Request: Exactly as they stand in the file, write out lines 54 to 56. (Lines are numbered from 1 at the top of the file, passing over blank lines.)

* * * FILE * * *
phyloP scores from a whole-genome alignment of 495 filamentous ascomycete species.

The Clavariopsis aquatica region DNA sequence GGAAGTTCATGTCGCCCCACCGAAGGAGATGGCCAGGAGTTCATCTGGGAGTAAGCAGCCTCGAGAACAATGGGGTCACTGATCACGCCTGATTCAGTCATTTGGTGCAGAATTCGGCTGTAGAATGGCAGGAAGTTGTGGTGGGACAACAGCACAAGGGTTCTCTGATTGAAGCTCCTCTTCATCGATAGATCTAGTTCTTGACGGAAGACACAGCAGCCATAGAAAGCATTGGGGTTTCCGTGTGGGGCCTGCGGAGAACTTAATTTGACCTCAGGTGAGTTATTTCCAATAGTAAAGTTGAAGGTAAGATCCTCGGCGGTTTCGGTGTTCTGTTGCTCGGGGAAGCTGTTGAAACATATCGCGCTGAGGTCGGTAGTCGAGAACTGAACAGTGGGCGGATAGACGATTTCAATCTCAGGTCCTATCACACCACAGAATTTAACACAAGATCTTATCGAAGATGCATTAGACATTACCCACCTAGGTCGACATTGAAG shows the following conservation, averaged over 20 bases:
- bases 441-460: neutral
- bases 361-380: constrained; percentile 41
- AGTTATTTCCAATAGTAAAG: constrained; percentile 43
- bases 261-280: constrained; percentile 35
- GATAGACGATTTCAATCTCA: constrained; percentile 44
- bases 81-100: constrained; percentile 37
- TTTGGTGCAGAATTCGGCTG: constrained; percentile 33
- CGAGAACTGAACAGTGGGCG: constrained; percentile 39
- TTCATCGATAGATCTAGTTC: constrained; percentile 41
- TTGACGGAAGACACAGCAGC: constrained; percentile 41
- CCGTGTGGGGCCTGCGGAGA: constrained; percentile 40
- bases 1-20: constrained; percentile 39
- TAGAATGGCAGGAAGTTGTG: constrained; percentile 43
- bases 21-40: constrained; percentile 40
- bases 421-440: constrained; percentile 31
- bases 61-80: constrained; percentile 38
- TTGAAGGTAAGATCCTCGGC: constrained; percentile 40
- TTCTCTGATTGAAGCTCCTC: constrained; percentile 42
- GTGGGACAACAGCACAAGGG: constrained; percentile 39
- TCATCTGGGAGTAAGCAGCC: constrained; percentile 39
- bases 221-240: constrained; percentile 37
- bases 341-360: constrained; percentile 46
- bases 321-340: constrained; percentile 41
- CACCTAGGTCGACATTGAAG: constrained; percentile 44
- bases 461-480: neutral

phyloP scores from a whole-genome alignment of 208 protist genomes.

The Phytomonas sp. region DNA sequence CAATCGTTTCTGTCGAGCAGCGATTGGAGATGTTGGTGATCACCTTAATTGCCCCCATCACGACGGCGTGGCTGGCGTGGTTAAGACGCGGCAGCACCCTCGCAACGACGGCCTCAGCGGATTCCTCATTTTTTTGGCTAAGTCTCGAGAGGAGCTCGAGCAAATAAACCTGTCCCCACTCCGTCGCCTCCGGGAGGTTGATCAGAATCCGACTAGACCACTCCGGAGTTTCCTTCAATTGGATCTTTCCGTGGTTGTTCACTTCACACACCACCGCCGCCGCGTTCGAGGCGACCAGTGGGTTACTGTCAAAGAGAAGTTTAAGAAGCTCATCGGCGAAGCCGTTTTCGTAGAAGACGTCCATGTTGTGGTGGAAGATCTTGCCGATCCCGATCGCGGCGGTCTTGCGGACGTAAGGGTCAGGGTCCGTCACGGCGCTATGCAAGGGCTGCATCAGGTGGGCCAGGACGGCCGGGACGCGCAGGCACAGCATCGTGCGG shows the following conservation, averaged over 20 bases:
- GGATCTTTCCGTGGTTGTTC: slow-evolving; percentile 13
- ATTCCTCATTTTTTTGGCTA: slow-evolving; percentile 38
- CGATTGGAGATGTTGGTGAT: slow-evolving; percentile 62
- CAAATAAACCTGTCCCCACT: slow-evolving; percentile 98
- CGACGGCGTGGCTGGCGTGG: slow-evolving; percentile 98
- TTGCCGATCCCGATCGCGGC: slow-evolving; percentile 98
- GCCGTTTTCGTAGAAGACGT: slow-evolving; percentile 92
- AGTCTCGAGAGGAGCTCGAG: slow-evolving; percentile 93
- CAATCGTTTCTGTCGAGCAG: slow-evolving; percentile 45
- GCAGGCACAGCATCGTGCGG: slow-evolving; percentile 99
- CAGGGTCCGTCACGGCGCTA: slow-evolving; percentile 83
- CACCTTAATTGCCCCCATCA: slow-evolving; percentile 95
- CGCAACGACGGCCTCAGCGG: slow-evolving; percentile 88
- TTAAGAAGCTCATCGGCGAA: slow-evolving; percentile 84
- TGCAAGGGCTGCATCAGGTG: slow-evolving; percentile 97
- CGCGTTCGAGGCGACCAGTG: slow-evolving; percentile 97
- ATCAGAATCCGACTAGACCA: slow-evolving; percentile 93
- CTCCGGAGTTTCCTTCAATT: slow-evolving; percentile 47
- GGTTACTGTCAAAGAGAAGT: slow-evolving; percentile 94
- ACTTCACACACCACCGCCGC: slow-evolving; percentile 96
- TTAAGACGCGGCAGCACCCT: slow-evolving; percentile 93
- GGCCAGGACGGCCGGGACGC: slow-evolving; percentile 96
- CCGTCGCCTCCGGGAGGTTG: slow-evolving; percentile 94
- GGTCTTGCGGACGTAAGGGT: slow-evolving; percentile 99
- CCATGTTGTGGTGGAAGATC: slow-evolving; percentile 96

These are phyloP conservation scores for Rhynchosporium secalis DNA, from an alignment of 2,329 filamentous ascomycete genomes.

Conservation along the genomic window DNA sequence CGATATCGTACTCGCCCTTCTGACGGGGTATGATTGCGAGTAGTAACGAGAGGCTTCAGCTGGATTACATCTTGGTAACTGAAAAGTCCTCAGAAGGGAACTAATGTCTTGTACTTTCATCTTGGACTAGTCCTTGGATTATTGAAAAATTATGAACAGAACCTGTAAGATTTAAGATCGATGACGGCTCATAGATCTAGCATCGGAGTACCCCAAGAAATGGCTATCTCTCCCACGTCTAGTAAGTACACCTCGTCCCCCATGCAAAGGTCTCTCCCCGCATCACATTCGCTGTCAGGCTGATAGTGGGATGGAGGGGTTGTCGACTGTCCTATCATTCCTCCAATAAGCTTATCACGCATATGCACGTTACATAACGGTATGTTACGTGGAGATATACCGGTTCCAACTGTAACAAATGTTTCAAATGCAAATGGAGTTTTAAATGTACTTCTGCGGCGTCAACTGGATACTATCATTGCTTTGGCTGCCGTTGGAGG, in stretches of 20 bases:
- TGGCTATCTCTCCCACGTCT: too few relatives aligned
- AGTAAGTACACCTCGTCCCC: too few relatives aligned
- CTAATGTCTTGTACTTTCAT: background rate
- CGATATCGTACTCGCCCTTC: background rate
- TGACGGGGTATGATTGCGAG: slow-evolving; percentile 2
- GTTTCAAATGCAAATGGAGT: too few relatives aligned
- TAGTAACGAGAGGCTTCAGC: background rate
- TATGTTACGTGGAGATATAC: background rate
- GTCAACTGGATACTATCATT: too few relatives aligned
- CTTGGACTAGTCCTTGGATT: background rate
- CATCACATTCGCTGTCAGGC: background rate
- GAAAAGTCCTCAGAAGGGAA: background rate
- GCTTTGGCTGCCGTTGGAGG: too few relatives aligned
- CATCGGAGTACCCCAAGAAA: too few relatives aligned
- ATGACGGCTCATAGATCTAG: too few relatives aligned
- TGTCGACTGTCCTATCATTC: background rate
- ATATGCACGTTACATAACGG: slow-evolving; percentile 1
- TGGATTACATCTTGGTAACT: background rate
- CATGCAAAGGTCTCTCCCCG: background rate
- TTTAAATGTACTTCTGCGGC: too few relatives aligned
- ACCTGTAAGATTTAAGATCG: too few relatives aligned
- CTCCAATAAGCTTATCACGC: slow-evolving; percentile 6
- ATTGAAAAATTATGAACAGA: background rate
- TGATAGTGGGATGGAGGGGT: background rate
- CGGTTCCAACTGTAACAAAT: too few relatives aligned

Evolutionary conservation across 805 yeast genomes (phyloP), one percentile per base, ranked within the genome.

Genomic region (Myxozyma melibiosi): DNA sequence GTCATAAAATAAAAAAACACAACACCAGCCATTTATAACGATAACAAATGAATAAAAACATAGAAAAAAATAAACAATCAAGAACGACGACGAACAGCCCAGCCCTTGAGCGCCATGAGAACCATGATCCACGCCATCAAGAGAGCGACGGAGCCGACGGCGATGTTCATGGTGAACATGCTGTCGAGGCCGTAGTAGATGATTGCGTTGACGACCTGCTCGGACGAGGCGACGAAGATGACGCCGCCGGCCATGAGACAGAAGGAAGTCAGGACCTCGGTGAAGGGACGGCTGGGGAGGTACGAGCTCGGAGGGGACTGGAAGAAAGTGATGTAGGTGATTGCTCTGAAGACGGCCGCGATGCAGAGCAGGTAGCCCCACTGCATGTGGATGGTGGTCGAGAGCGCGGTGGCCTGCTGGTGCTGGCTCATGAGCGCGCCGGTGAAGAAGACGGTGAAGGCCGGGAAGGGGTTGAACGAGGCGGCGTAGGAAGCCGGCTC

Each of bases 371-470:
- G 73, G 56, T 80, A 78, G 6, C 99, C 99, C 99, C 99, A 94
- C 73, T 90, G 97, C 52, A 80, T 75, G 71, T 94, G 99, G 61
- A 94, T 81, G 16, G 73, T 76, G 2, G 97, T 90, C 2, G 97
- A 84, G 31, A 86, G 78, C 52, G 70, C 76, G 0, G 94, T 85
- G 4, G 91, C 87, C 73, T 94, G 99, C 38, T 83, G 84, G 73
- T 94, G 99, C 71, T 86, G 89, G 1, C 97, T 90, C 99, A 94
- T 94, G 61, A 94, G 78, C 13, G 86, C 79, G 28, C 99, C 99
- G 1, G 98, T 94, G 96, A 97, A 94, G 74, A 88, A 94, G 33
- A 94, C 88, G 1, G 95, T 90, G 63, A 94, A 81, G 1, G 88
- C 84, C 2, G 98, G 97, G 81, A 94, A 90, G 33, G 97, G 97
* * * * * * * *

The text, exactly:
- CCATGTTGTGGTGGAAGATC: slow-evolving; percentile 96

These are phyloP conservation scores for Rhynchosporium secalis DNA, from an alignment of 2,329 filamentous ascomycete genomes.

Conservation along the genomic window DNA sequence CGATATCGTACTCGCCCTTCTGACGGGGTATGATTGCGAGTAGTAACGAGAGGCTTCAGCTGGATTACATCTTGGTAACTGAAAAGTCCTCAGAAGGGAACTAATGTCTTGTACTTTCATCTTGGACTAGTCCTTGGATTATTGAAAAATTATGAACAGAACCTGTAAGATTTAAGATCGATGACGGCTCATAGATCTAGCATCGGAGTACCCCAAGAAATGGCTATCTCTCCCACGTCTAGTAAGTACACCTCGTCCCCCATGCAAAGGTCTCTCCCCGCATCACATTCGCTGTCAGGCTGATAGTGGGATGGAGGGGTTGTCGACTGTCCTATCATTCCTCCAATAAGCTTATCACGCATATGCACGTTACATAACGGTATGTTACGTGGAGATATACCGGTTCCAACTGTAACAAATGTTTCAAATGCAAATGGAGTTTTAAATGTACTTCTGCGGCGTCAACTGGATACTATCATTGCTTTGGCTGCCGTTGGAGG, in stretches of 20 bases: